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Barley

Barley is an ancient grain–the first domesticated grain to be grown by humans. It is also a versatile grain that can have many uses (including feed, malt and food).

While barley is grown throughout Canada, Alberta produces the most barley of all the provinces. Alberta farmers produce approximately half of Canada’s annual barley production.

With nearly three million acres expected to be grown in Alberta by more than 11,000 farmers this year, barley is a versatile crop with a number of uses. Farmers plant barley not only as a rotational crop to ensure they are able to maintain healthy, sustainable soil, but also because of its end-use markets.

Alberta’s warm days and cool evenings, paired with our rich soil, make this the perfect region to grow high quality barley. The length of the barley growing season from seeding to harvest varies based on the location, season and date of seeding, but like most crops in Alberta, barley is planted in the spring and harvested in the fall. Most of Alberta’s barley is grown on dryland, although according to the Alberta Government, barley needs about 250-300 mm of water on dryland and about 390 mm of water on irrigated land in order to produce a healthy, high yielding crop.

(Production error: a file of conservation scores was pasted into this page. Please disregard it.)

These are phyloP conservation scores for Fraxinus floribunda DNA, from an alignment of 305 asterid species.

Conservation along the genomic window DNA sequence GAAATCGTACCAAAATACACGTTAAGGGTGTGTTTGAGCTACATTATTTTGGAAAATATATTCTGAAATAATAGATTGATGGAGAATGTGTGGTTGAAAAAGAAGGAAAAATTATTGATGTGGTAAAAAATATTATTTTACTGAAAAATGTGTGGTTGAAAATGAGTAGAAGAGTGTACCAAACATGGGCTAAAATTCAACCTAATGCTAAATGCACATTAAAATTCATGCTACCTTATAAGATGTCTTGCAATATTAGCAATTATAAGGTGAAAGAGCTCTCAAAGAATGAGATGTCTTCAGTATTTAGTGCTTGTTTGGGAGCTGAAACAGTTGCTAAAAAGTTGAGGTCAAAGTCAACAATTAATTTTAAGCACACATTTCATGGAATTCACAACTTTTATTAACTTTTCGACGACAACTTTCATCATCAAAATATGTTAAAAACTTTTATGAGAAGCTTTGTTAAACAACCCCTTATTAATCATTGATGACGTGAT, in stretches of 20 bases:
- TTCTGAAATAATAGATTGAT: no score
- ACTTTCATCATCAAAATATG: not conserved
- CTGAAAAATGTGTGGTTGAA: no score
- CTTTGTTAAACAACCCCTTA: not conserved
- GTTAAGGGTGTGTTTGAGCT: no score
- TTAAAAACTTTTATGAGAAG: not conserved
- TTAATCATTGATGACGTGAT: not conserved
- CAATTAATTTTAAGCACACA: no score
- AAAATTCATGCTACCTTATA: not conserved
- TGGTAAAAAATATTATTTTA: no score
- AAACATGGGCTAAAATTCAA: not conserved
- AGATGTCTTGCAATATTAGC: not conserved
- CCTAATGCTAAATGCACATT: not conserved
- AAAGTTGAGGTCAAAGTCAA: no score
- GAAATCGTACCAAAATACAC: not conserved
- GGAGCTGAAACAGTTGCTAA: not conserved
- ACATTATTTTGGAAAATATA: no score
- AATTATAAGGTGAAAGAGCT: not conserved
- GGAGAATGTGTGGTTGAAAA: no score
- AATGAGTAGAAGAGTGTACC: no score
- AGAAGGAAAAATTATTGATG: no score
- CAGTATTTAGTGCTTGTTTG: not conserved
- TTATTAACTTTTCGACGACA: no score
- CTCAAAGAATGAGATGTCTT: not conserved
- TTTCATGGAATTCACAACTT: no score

Barley has three primary end-uses – feed, malt, and food. Known for its nutritional value and competitive price point, feed barley is a common ingredient in cattle and pig feed. Therefore, feed
barley is an important contribution to our famous Alberta beef!


Recognized globally for its high quality, Alberta’s malting barley is used as a premium ingredient in beer and distilled beverages. Alberta’s barley farmers produce close to two million tonnes of malting barley for use in production of some of the finest whiskey’s, gins, vodkas and beers in Alberta, North America and around the globe.

With tremendous health benefits, barley is also a homegrown superfood. It is high in fibre and according to Health Canada, it is proven to lower cholesterol.

You can learn more about the Alberta barley story from combine to craft by visiting www.combinetocraft.com. For delicious recipes, check out www.gobarley.com.

Source: Alberta Barley Commission – www.albertabarley.com